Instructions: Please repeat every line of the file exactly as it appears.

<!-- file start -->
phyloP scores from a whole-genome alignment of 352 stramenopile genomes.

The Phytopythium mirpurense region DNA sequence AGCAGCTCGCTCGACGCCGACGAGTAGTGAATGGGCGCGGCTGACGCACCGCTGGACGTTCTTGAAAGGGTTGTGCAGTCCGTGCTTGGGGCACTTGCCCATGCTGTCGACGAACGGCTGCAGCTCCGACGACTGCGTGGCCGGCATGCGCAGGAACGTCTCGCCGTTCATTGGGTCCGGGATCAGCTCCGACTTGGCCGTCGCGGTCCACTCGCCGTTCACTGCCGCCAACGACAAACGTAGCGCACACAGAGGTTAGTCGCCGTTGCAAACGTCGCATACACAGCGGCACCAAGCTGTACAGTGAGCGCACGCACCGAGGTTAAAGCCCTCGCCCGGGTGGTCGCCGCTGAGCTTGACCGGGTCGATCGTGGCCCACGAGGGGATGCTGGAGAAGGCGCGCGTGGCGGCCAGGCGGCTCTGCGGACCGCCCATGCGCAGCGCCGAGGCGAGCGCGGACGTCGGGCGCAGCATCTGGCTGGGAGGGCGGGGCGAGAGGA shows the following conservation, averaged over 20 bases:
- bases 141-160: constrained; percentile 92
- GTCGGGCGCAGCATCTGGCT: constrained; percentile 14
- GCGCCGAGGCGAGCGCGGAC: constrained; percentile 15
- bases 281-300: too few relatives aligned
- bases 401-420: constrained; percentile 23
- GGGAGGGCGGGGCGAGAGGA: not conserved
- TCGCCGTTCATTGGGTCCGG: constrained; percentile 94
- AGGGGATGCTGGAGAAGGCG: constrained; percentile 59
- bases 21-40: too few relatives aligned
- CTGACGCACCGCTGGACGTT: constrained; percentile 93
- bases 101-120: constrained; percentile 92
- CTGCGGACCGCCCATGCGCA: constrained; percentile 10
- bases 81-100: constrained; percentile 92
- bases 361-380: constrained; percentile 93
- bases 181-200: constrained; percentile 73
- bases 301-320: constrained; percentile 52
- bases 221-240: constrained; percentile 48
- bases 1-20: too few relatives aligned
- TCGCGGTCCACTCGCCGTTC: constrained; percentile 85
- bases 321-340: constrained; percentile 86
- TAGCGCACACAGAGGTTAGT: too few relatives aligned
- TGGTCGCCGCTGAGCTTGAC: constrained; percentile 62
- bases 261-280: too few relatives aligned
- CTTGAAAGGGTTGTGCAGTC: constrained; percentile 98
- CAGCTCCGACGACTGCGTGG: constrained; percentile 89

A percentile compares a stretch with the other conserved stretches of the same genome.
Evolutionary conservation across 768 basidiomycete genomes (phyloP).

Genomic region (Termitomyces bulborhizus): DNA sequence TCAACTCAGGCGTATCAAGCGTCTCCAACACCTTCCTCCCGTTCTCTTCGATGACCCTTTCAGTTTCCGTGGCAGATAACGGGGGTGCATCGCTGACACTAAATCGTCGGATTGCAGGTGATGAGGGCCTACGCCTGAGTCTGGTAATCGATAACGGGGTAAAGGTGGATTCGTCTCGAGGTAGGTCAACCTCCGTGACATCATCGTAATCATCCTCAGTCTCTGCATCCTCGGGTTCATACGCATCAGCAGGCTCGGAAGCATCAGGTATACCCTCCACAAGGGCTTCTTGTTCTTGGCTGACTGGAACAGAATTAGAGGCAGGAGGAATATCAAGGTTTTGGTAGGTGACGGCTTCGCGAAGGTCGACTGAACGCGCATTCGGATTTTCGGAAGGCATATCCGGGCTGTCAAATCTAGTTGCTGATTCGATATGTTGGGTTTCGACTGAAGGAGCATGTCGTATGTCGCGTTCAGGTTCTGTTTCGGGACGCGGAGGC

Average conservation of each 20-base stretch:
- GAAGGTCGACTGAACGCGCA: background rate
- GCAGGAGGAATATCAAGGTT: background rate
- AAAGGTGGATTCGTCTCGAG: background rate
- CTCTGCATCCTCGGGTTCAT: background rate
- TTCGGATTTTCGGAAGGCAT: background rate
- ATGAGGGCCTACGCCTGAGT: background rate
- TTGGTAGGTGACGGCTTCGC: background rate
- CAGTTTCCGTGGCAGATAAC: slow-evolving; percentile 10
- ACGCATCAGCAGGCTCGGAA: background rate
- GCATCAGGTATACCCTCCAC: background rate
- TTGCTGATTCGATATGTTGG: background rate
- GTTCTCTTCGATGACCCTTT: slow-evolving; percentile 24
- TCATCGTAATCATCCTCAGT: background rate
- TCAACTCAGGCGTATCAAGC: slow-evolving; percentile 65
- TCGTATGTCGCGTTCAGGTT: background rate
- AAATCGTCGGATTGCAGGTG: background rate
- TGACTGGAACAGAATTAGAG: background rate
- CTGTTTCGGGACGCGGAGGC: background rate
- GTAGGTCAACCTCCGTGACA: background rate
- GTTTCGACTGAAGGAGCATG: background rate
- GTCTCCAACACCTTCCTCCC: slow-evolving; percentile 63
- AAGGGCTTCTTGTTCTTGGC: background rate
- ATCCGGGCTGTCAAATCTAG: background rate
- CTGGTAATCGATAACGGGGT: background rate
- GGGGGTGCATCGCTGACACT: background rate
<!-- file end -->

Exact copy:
phyloP scores from a whole-genome alignment of 352 stramenopile genomes.

The Phytopythium mirpurense region DNA sequence AGCAGCTCGCTCGACGCCGACGAGTAGTGAATGGGCGCGGCTGACGCACCGCTGGACGTTCTTGAAAGGGTTGTGCAGTCCGTGCTTGGGGCACTTGCCCATGCTGTCGACGAACGGCTGCAGCTCCGACGACTGCGTGGCCGGCATGCGCAGGAACGTCTCGCCGTTCATTGGGTCCGGGATCAGCTCCGACTTGGCCGTCGCGGTCCACTCGCCGTTCACTGCCGCCAACGACAAACGTAGCGCACACAGAGGTTAGTCGCCGTTGCAAACGTCGCATACACAGCGGCACCAAGCTGTACAGTGAGCGCACGCACCGAGGTTAAAGCCCTCGCCCGGGTGGTCGCCGCTGAGCTTGACCGGGTCGATCGTGGCCCACGAGGGGATGCTGGAGAAGGCGCGCGTGGCGGCCAGGCGGCTCTGCGGACCGCCCATGCGCAGCGCCGAGGCGAGCGCGGACGTCGGGCGCAGCATCTGGCTGGGAGGGCGGGGCGAGAGGA shows the following conservation, averaged over 20 bases:
- bases 141-160: constrained; percentile 92
- GTCGGGCGCAGCATCTGGCT: constrained; percentile 14
- GCGCCGAGGCGAGCGCGGAC: constrained; percentile 15
- bases 281-300: too few relatives aligned
- bases 401-420: constrained; percentile 23
- GGGAGGGCGGGGCGAGAGGA: not conserved
- TCGCCGTTCATTGGGTCCGG: constrained; percentile 94
- AGGGGATGCTGGAGAAGGCG: constrained; percentile 59
- bases 21-40: too few relatives aligned
- CTGACGCACCGCTGGACGTT: constrained; percentile 93
- bases 101-120: constrained; percentile 92
- CTGCGGACCGCCCATGCGCA: constrained; percentile 10
- bases 81-100: constrained; percentile 92
- bases 361-380: constrained; percentile 93
- bases 181-200: constrained; percentile 73
- bases 301-320: constrained; percentile 52
- bases 221-240: constrained; percentile 48
- bases 1-20: too few relatives aligned
- TCGCGGTCCACTCGCCGTTC: constrained; percentile 85
- bases 321-340: constrained; percentile 86
- TAGCGCACACAGAGGTTAGT: too few relatives aligned
- TGGTCGCCGCTGAGCTTGAC: constrained; percentile 62
- bases 261-280: too few relatives aligned
- CTTGAAAGGGTTGTGCAGTC: constrained; percentile 98
- CAGCTCCGACGACTGCGTGG: constrained; percentile 89

A percentile compares a stretch with the other conserved stretches of the same genome.
Evolutionary conservation across 768 basidiomycete genomes (phyloP).

Genomic region (Termitomyces bulborhizus): DNA sequence TCAACTCAGGCGTATCAAGCGTCTCCAACACCTTCCTCCCGTTCTCTTCGATGACCCTTTCAGTTTCCGTGGCAGATAACGGGGGTGCATCGCTGACACTAAATCGTCGGATTGCAGGTGATGAGGGCCTACGCCTGAGTCTGGTAATCGATAACGGGGTAAAGGTGGATTCGTCTCGAGGTAGGTCAACCTCCGTGACATCATCGTAATCATCCTCAGTCTCTGCATCCTCGGGTTCATACGCATCAGCAGGCTCGGAAGCATCAGGTATACCCTCCACAAGGGCTTCTTGTTCTTGGCTGACTGGAACAGAATTAGAGGCAGGAGGAATATCAAGGTTTTGGTAGGTGACGGCTTCGCGAAGGTCGACTGAACGCGCATTCGGATTTTCGGAAGGCATATCCGGGCTGTCAAATCTAGTTGCTGATTCGATATGTTGGGTTTCGACTGAAGGAGCATGTCGTATGTCGCGTTCAGGTTCTGTTTCGGGACGCGGAGGC

Average conservation of each 20-base stretch:
- GAAGGTCGACTGAACGCGCA: background rate
- GCAGGAGGAATATCAAGGTT: background rate
- AAAGGTGGATTCGTCTCGAG: background rate
- CTCTGCATCCTCGGGTTCAT: background rate
- TTCGGATTTTCGGAAGGCAT: background rate
- ATGAGGGCCTACGCCTGAGT: background rate
- TTGGTAGGTGACGGCTTCGC: background rate
- CAGTTTCCGTGGCAGATAAC: slow-evolving; percentile 10
- ACGCATCAGCAGGCTCGGAA: background rate
- GCATCAGGTATACCCTCCAC: background rate
- TTGCTGATTCGATATGTTGG: background rate
- GTTCTCTTCGATGACCCTTT: slow-evolving; percentile 24
- TCATCGTAATCATCCTCAGT: background rate
- TCAACTCAGGCGTATCAAGC: slow-evolving; percentile 65
- TCGTATGTCGCGTTCAGGTT: background rate
- AAATCGTCGGATTGCAGGTG: background rate
- TGACTGGAACAGAATTAGAG: background rate
- CTGTTTCGGGACGCGGAGGC: background rate
- GTAGGTCAACCTCCGTGACA: background rate
- GTTTCGACTGAAGGAGCATG: background rate
- GTCTCCAACACCTTCCTCCC: slow-evolving; percentile 63
- AAGGGCTTCTTGTTCTTGGC: background rate
- ATCCGGGCTGTCAAATCTAG: background rate
- CTGGTAATCGATAACGGGGT: background rate
- GGGGGTGCATCGCTGACACT: background rate